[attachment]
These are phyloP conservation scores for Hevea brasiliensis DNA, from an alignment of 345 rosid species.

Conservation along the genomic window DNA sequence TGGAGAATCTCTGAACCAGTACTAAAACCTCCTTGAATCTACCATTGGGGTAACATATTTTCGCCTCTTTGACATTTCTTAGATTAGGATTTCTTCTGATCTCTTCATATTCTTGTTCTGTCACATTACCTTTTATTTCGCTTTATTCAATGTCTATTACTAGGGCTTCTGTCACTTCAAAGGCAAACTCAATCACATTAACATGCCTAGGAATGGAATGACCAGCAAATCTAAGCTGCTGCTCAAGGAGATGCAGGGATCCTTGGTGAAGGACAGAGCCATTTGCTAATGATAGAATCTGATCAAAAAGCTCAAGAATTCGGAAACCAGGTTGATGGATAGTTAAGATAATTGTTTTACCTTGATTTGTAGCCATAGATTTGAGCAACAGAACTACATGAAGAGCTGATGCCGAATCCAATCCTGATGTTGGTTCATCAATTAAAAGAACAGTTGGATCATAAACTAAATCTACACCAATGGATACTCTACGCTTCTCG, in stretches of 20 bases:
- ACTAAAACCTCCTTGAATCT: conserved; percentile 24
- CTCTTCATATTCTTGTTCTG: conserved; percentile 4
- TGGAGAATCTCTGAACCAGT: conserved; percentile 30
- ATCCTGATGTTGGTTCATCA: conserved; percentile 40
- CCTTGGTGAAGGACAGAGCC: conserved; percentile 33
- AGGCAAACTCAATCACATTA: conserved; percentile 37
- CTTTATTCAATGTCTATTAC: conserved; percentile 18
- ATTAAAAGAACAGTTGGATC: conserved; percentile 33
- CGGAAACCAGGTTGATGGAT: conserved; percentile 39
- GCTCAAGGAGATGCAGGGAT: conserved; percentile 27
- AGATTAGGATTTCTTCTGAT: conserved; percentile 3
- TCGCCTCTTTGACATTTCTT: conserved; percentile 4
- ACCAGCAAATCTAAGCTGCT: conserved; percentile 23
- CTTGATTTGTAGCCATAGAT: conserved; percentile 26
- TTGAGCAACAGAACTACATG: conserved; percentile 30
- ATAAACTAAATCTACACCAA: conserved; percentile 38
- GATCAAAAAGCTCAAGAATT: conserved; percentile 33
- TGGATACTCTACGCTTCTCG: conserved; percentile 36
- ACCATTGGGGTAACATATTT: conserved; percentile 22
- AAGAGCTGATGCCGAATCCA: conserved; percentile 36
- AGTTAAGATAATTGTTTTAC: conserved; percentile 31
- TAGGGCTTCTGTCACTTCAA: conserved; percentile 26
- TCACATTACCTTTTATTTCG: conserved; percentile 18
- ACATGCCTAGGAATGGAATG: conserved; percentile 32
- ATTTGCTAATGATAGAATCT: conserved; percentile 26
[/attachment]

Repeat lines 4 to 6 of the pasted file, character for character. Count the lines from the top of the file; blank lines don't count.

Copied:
- CTCTTCATATTCTTGTTCTG: conserved; percentile 4
- TGGAGAATCTCTGAACCAGT: conserved; percentile 30
- ATCCTGATGTTGGTTCATCA: conserved; percentile 40